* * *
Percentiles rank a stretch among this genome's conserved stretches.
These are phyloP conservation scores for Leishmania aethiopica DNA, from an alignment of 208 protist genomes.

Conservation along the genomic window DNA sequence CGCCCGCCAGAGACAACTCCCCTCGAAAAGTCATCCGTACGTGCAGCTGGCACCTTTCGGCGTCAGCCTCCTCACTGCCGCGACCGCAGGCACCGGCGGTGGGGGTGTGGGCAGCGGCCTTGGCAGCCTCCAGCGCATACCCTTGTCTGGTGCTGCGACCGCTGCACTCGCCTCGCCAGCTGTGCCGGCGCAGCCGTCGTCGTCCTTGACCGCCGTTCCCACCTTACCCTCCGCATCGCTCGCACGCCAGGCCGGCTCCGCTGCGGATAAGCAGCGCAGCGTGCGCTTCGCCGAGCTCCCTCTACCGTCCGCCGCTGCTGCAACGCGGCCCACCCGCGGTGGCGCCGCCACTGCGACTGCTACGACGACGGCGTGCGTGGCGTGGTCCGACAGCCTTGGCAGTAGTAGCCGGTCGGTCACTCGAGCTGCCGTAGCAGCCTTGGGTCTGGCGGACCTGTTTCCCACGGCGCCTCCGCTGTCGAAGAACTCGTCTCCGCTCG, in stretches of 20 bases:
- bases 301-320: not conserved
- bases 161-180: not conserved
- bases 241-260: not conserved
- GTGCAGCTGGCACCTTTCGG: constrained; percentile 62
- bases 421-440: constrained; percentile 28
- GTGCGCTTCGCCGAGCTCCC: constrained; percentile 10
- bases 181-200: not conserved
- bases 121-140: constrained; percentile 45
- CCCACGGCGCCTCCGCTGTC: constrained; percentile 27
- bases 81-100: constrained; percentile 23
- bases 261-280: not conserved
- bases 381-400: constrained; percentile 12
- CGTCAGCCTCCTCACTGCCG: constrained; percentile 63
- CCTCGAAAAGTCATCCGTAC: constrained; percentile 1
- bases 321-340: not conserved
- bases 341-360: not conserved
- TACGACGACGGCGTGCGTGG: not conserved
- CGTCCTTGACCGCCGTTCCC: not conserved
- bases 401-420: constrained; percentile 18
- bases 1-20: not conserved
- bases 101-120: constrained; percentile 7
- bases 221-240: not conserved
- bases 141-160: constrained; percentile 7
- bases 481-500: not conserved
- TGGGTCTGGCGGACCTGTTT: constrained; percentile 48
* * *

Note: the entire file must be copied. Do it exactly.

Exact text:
Percentiles rank a stretch among this genome's conserved stretches.
These are phyloP conservation scores for Leishmania aethiopica DNA, from an alignment of 208 protist genomes.

Conservation along the genomic window DNA sequence CGCCCGCCAGAGACAACTCCCCTCGAAAAGTCATCCGTACGTGCAGCTGGCACCTTTCGGCGTCAGCCTCCTCACTGCCGCGACCGCAGGCACCGGCGGTGGGGGTGTGGGCAGCGGCCTTGGCAGCCTCCAGCGCATACCCTTGTCTGGTGCTGCGACCGCTGCACTCGCCTCGCCAGCTGTGCCGGCGCAGCCGTCGTCGTCCTTGACCGCCGTTCCCACCTTACCCTCCGCATCGCTCGCACGCCAGGCCGGCTCCGCTGCGGATAAGCAGCGCAGCGTGCGCTTCGCCGAGCTCCCTCTACCGTCCGCCGCTGCTGCAACGCGGCCCACCCGCGGTGGCGCCGCCACTGCGACTGCTACGACGACGGCGTGCGTGGCGTGGTCCGACAGCCTTGGCAGTAGTAGCCGGTCGGTCACTCGAGCTGCCGTAGCAGCCTTGGGTCTGGCGGACCTGTTTCCCACGGCGCCTCCGCTGTCGAAGAACTCGTCTCCGCTCG, in stretches of 20 bases:
- bases 301-320: not conserved
- bases 161-180: not conserved
- bases 241-260: not conserved
- GTGCAGCTGGCACCTTTCGG: constrained; percentile 62
- bases 421-440: constrained; percentile 28
- GTGCGCTTCGCCGAGCTCCC: constrained; percentile 10
- bases 181-200: not conserved
- bases 121-140: constrained; percentile 45
- CCCACGGCGCCTCCGCTGTC: constrained; percentile 27
- bases 81-100: constrained; percentile 23
- bases 261-280: not conserved
- bases 381-400: constrained; percentile 12
- CGTCAGCCTCCTCACTGCCG: constrained; percentile 63
- CCTCGAAAAGTCATCCGTAC: constrained; percentile 1
- bases 321-340: not conserved
- bases 341-360: not conserved
- TACGACGACGGCGTGCGTGG: not conserved
- CGTCCTTGACCGCCGTTCCC: not conserved
- bases 401-420: constrained; percentile 18
- bases 1-20: not conserved
- bases 101-120: constrained; percentile 7
- bases 221-240: not conserved
- bases 141-160: constrained; percentile 7
- bases 481-500: not conserved
- TGGGTCTGGCGGACCTGTTT: constrained; percentile 48